Despite its involvement in the drug trade, regional states like Saudi Arabia, Turkey, and the UAE are seeking to normalize relations with Syria. They hope that by reestablishing ties, they can address and contain the Captagon crisis. However, the Syrian state’s precarious structure, corruption, and historical involvement in illicit drug trade raise doubts about the regime’s willingness or ability to curb Captagon production significantly.
The article also highlights Syria’s long history of involvement in the illicit drug trade, from the “French Connection” heroin network to the hashish industry in Lebanon during the occupation. Corruption has been a consistent feature of the Syrian state, making it challenging to tackle the drug trade effectively. Despite occasional arrests to demonstrate commitment to drug control, the trade continues largely unabated.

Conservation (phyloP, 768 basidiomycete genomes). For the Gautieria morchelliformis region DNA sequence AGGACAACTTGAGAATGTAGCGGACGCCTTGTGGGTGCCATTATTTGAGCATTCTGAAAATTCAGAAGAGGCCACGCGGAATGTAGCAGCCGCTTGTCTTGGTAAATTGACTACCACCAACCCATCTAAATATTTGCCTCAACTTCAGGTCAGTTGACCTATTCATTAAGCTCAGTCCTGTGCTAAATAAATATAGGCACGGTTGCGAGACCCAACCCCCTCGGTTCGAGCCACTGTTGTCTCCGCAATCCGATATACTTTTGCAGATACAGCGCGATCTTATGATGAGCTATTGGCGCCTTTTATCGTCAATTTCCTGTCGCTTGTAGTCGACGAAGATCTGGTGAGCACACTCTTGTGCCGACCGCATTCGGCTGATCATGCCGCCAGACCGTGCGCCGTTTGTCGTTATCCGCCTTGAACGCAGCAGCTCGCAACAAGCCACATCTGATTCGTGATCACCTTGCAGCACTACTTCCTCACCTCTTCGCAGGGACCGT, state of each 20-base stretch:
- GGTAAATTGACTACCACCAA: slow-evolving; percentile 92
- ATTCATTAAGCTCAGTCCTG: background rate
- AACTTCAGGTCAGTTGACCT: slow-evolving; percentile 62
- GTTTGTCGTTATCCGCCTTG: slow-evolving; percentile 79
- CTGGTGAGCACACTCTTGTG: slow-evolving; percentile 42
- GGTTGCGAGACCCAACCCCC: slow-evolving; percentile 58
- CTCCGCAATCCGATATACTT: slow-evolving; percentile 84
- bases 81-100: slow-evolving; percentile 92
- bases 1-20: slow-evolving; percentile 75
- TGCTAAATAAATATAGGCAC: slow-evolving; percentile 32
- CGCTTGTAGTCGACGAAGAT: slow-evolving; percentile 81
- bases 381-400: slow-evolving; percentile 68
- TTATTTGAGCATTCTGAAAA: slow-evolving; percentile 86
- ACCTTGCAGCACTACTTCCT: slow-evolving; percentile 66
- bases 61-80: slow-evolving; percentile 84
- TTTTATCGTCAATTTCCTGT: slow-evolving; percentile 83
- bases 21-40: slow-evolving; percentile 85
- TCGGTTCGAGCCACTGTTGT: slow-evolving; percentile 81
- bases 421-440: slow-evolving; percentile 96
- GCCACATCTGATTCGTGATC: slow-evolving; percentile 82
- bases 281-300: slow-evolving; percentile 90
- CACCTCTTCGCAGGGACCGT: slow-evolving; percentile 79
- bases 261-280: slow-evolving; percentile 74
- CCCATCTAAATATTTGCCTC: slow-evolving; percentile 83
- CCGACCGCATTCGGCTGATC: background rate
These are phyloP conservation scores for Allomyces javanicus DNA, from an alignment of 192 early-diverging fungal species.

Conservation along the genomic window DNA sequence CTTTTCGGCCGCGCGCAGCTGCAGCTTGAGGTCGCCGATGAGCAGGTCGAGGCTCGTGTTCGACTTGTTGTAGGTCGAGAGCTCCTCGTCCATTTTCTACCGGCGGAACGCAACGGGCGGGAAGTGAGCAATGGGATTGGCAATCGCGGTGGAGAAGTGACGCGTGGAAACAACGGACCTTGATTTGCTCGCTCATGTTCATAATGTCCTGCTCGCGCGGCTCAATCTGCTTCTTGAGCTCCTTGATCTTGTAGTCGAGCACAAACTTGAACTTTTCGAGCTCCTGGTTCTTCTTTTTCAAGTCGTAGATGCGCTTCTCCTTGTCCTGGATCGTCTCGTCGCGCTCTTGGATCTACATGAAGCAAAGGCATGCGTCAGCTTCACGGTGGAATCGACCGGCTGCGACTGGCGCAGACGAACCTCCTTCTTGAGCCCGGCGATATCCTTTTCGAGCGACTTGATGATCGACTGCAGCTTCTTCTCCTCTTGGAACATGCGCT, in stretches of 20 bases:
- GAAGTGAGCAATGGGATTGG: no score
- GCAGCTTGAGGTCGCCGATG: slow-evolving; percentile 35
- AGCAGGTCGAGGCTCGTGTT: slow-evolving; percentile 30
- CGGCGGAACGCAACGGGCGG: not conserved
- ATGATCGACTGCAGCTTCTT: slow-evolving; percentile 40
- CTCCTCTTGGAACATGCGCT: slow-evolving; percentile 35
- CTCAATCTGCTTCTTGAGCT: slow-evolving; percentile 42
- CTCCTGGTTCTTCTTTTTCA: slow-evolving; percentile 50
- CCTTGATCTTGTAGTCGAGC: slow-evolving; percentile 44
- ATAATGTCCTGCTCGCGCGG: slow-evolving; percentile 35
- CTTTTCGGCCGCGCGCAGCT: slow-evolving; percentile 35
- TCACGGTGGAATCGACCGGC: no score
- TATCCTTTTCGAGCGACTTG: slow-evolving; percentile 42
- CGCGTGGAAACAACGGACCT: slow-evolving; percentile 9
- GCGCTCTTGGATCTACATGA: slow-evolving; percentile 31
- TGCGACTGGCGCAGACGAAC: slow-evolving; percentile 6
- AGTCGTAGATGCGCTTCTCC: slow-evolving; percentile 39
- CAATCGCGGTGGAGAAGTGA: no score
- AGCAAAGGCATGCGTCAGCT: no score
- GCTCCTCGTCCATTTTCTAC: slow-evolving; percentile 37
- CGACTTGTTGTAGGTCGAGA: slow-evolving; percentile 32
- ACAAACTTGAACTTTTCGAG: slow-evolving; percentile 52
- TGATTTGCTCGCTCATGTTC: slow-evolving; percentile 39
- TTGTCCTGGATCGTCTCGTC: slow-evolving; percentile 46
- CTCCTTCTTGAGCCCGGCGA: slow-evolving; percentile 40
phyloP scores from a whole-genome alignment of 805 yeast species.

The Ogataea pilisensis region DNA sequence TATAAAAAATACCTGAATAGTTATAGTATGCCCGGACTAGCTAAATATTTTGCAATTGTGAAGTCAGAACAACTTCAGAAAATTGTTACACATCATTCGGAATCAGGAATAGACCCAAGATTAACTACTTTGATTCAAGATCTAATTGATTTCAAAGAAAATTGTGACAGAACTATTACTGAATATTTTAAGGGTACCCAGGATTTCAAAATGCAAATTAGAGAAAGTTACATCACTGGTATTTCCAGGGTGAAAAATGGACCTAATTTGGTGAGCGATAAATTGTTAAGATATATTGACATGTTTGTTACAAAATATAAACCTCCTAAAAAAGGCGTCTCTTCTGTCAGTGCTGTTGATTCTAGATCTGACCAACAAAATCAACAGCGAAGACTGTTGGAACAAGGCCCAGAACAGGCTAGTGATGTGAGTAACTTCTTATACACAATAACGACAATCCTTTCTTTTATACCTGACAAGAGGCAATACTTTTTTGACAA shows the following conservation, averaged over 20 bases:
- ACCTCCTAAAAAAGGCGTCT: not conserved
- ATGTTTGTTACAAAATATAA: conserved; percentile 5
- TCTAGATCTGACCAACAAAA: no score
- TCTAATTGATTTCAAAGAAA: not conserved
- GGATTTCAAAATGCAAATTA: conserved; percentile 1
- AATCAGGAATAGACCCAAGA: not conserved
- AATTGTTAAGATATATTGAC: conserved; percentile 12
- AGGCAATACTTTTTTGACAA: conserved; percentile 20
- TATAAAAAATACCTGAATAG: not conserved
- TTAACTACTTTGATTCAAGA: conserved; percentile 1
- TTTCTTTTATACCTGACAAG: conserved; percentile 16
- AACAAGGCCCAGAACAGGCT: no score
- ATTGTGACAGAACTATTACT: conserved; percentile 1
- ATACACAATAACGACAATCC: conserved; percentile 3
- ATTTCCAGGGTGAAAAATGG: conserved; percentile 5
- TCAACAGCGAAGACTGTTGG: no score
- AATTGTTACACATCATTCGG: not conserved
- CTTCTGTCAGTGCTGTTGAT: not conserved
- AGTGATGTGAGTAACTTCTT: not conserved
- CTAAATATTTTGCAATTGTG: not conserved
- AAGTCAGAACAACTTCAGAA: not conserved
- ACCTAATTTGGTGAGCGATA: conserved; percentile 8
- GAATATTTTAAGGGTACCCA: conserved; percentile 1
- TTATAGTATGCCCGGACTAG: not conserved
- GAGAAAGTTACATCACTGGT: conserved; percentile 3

Overall, the article sheds light on the significant impact of the Captagon trade on Syria’s economy and political landscape, presenting challenges for regional states seeking to normalize relations with the Assad regime.
Carter Center Calls for Extension of Earthquake-related Exception to Sanctions on Syria
As the expiration date of General License 23 (GL 23) approaches, the Carter Center is urging the U.S. government to extend this crucial humanitarian exception to sanctions on Syria. GL 23, introduced in the aftermath of the devastating earthquake that struck Syria and Turkey earlier this year, allowed for vital aid to reach those in need.
However, the six-month timeline of the exception has been deemed insufficient by humanitarian and development experts who stress that relief efforts, such as rebuilding hospitals and replacing complex medical equipment, will require years to complete.
The Carter Center wrote, “In the wake of the devastating earthquake that struck Syria and Turkey earlier this year, the U.S. government released General License 23 (GL 23), a humanitarian exception to sanctions on Syria, to allow for aid to reach those in need. This exception took effect Feb. 9, 2023, for a period of 180 days.